May 17, 2011 (Tuesday) - Night Work: 2011-Style
The first night shift I ever did was Wednesday 14 August 1985. Back then we had very strict instructions as to what work we could and couldn’t do during night shifts when there was only one person in the lab. That night I was called into the lab on four separate occasions. I did three emergency crossmatches, seven emergency blood counts, one emergency clotting screen, and I was finished and in bed by 12.30am.
Nowadays we have very different instructions as to what work we can and can’t do during night shifts when there is one person in the lab. Our instructions are that we do absolutely bloody everything and anything. And between the emergency work we do the routine work. And when that’s done we do the admin.
So last night I went into work at the start of my shift at 7.45pm. I worked constantly until I made a conscious decision to stop. At that point (at 2.30am) I walked out for a cup of coffee (leaving chaos and mayhem for ten minutes), and I finally got myself straight at 5.30am. During that time I did not stop at all. To be honest I didn’t stop after 5.30am either, but from 5.30am onwards I had a sense of being in control; that had been lacking earlier.
During that time I did (about) eighty urgent blood counts, forty urgent coagulation investigations and one malarial screening. I did clerical data entry work on several hundred requests, and once the data entry was done I started on the routine work. I went through (about) one thousand routine blood counts, several hundred ESRs (I lost count), and screened about seventy five blood films. And I then produced hard copy reports on all the work that I’d done.
I then set up and performed daily maintenance on eight assorted analysers, and did the daily chuck-out, produced and circulated the minutes of the staff meeting, and reviewed one of my student’s homework.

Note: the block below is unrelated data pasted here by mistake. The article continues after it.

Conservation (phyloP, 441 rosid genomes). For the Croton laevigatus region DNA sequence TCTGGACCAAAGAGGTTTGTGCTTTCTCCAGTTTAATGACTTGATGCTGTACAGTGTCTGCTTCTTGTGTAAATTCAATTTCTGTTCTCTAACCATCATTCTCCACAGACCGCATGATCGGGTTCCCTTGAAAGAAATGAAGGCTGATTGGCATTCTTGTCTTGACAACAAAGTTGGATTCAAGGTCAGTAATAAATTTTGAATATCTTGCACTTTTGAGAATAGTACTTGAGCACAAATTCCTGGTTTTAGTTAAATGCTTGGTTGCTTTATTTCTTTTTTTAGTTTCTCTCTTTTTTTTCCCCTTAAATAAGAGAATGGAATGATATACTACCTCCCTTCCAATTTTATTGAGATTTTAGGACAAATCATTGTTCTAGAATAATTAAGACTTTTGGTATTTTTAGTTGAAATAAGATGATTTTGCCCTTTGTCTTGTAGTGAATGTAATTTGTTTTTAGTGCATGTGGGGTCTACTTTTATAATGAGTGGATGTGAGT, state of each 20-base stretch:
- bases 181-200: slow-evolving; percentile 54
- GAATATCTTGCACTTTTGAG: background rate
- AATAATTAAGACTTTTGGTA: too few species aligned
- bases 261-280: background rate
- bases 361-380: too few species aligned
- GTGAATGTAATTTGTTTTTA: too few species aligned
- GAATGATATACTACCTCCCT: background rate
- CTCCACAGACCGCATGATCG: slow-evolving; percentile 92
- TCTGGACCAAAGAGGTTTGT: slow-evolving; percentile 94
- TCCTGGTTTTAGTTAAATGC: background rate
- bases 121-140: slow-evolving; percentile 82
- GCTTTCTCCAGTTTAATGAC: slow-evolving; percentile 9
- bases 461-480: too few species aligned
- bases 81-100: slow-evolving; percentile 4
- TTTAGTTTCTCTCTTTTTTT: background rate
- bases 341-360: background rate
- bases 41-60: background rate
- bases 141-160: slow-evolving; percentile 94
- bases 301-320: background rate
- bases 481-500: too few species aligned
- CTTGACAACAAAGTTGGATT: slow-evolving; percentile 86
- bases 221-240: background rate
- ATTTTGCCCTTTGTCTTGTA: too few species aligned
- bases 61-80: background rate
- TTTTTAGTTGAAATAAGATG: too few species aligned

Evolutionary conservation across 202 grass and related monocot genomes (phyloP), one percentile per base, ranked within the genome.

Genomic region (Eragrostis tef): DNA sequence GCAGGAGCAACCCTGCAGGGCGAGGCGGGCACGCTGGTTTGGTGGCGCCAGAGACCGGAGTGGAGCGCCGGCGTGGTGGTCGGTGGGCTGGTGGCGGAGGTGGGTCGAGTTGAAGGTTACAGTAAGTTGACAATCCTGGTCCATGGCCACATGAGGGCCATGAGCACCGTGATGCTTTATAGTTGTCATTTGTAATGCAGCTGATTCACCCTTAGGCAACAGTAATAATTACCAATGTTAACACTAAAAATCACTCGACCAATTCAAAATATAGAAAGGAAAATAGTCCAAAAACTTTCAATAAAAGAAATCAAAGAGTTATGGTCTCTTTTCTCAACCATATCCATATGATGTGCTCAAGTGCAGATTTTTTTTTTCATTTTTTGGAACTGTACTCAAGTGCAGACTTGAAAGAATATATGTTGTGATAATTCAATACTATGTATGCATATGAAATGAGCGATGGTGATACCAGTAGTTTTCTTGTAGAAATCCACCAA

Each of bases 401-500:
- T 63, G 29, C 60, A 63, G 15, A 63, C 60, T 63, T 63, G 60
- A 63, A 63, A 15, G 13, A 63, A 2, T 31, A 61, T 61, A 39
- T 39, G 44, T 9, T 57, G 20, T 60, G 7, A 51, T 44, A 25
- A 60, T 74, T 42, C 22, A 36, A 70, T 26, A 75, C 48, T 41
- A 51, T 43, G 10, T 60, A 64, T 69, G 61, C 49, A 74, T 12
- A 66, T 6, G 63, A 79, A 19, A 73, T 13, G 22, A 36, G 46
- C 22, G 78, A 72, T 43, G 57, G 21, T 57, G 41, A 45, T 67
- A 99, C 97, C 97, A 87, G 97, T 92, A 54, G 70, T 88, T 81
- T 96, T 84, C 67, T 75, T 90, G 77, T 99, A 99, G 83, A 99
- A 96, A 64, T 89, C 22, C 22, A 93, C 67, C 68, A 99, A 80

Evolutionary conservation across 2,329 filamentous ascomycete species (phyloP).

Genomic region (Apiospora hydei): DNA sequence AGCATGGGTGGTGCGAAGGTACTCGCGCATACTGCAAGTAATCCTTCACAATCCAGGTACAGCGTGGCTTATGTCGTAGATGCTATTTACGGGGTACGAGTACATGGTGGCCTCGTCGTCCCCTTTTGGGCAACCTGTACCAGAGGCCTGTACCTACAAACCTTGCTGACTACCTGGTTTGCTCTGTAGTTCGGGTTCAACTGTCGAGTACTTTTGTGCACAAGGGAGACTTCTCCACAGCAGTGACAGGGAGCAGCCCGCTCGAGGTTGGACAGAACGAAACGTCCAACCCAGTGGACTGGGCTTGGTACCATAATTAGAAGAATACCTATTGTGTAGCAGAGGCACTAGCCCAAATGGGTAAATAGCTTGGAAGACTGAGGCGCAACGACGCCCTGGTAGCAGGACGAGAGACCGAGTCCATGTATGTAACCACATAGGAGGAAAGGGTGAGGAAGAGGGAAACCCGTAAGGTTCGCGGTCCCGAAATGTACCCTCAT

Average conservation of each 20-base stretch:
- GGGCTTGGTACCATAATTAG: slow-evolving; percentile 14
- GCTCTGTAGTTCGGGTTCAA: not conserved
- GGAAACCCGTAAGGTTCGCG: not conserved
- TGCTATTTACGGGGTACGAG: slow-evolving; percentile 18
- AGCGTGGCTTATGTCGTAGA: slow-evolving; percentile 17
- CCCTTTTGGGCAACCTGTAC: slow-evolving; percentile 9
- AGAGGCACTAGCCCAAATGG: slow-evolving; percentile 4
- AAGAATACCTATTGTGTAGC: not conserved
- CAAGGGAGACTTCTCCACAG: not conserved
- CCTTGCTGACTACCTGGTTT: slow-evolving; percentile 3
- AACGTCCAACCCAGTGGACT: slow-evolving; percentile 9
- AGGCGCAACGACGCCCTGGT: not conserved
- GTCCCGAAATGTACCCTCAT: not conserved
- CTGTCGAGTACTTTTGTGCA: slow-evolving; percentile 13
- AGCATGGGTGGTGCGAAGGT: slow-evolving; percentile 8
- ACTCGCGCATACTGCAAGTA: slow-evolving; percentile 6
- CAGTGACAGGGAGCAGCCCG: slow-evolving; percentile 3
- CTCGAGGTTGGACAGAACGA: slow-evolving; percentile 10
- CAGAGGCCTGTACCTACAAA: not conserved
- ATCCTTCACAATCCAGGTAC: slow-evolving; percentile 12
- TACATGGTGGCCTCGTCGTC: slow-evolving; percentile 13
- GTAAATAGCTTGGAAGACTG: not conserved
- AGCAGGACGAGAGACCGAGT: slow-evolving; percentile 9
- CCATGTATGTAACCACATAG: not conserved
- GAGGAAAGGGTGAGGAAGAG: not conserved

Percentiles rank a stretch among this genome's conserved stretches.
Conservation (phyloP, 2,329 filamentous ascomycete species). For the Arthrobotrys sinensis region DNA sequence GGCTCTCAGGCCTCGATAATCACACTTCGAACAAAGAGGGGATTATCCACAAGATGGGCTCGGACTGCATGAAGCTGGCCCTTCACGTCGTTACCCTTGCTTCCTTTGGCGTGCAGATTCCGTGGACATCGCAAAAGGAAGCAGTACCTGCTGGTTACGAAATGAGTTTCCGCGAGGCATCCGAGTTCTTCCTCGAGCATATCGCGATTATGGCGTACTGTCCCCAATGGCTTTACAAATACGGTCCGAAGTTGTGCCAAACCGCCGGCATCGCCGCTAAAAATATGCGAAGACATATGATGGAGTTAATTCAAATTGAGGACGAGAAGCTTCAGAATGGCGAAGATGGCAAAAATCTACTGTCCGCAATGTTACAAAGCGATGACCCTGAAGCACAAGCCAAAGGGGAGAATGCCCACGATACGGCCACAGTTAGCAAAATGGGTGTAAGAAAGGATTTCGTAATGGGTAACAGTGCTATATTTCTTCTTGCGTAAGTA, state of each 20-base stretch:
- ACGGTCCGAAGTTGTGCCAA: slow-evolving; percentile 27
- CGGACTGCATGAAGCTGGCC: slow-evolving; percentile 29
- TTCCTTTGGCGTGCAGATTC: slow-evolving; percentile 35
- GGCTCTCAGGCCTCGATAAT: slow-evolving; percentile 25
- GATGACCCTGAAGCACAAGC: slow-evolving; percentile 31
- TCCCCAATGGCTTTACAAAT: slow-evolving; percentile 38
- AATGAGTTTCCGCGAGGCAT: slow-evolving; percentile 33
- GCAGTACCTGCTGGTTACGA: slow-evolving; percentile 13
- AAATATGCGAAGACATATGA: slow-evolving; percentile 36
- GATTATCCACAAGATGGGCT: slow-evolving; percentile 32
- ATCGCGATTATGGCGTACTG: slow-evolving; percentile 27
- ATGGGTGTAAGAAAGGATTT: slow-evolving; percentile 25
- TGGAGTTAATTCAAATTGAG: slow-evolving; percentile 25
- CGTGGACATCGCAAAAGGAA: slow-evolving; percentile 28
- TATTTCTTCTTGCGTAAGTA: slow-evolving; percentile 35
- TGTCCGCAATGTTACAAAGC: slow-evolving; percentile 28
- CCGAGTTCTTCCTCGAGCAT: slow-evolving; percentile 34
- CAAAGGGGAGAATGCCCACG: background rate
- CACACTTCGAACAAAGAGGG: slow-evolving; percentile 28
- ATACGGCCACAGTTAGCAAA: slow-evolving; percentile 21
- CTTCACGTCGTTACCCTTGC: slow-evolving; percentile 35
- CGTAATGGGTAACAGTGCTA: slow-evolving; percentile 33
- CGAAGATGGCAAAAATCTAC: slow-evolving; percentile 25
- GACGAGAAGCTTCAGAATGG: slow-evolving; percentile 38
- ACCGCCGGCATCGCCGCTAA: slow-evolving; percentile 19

And seeing how it was me on last night, someone else did all the blood transfusion work. Heaven only knows how anyone could do both the haematology and the blood transfusion.
And from a purely mercenary point of view, the change in the rate of remuneration over the years is interesting. In August 1985 I was paid (about) ten hours money for the night work I did then. Last night I got four hours extra money, but was graciously allowed to take the day off either side of the night as paid leave.
But this isn’t just a rant about how crappy my night shift was. This is CPD – intended to “contribute to the quality of the author's practice and service delivery” and to “benefit the author's service users”
Having had to get off my butt and do some work (for a change), I’d like to reflect on night work. How can we change practice to benefit the service users. I am well aware that some of my turnaround times for the urgent work last night weren’t quite what they might have been.
Back in 1985 the system was hopelessly wrong; blood counts would only be done under conditions agreed by consultant medical staff, and requests were often vetted by senior medics. Which was no help to the junior medics who needed the guidance that a blood test can give.
Is the system any better today? Clearly not. Having removed any restriction on what blood tests can be done at night has led to staff being swamped with an unmanageable workload.
So what is the answer? Back to a system in which blood tests are performed under only certain circumstances? More staff to cope with the workload? Not doing one thousand routine blood counts single handed?
I don’t know what the answer is, but I do know what the answer isn’t….